Thursday, August 06, 2015

United States v. Leung, No. 13-10242 (McKeown with Thomas and Kendall (DJ, N.D. Ill.)) --- The Ninth Circuit affirmed the denial of a motion for a new trial, holding that a juror's affidavit explaining that some other jurors had decided the defendant was guilty before deliberations began was not admissible under Fed. R. Evid. 606(b).

The defendant was on trial for price fixing, in violation of the Sherman Act, after a previous jury had failed to return any verdict on the charges.  The second jury returned a guilty verdict.  Just before sentencing, the defendant filed a motion for a new trial, attaching an affidavit from one of the jurors that explained that other jurors had violated the admonition not to discuss the case before deliberating and, as part of those pre-deliberation discussions, settled on a guilty verdict.  The district court ruled the affidavit inadmissible under Rule 606(b), and denied the motion for a new trial.

The court first held that the new-trial motion was timely.  Although Fed. R. Crim. P. 33 sets a 14-day deadline for filing those motions, that deadline is not jurisdictional, see Eberhart v. United States, 546 U.S. 12 (2005), and here the judge had told the parties, "Go ahead and file your new trial motions whenever you want to."  This effectively was an open-ended extension of time, permitted under Fed. R. Crim. P. 45(b)(2).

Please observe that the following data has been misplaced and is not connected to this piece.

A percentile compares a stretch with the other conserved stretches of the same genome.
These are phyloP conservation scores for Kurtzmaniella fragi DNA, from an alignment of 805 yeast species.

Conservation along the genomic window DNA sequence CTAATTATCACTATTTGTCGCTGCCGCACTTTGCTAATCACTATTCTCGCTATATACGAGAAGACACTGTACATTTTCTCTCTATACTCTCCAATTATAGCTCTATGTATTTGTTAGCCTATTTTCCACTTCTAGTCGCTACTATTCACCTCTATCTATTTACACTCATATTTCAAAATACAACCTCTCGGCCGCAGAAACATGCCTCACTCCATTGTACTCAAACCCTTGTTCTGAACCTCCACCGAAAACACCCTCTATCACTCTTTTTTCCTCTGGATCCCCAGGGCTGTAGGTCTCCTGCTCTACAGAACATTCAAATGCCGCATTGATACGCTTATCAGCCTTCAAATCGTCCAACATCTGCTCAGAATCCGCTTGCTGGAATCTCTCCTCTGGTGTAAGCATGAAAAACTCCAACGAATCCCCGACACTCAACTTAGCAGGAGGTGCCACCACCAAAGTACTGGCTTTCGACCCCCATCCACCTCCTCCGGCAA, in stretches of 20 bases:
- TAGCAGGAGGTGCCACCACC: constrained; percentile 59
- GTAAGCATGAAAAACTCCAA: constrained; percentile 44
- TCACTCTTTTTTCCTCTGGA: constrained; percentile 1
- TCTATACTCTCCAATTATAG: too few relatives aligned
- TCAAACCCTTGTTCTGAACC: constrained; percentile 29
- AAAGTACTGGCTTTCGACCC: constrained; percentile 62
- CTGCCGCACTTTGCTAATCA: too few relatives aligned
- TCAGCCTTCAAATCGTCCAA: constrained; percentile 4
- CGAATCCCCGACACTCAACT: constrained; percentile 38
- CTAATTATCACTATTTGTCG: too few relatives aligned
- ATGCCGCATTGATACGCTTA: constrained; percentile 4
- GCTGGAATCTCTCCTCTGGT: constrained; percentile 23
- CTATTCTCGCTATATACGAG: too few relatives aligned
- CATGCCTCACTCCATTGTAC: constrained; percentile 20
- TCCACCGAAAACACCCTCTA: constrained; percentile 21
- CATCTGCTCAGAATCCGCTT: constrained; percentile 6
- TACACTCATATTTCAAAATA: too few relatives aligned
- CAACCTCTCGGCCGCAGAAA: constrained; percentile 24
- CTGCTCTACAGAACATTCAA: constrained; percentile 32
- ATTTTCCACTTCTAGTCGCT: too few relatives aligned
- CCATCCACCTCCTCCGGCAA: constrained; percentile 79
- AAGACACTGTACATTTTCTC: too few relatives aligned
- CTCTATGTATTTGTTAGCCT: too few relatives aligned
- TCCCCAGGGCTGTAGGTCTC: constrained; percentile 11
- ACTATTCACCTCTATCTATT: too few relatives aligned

On the merits, the court affirmed the denial of the new-trial motion.  The finality of jury verdicts is sacrosanct, and jurors should not feel that their deliberative processes are open to constant post-trial scrutiny.  That is the purpose of Rule 606(b).  Here, the defendant argued that the affidavit was proof that the jurors had lied during voir dire when they said they would follow the court's instructions not to deliberate before the trial was over.  The court instead saw the affidavit as embodying nothing more than broken promises, not willful deceit during voir dire, and lamented the parade of horribles that would result from accepting the defendant's characterization of the affidavit's import.

It looks like Judge Kozinski will have to champion his proposed jury reforms from the wilderness for now.

The decision is here:


Post a Comment

<< Home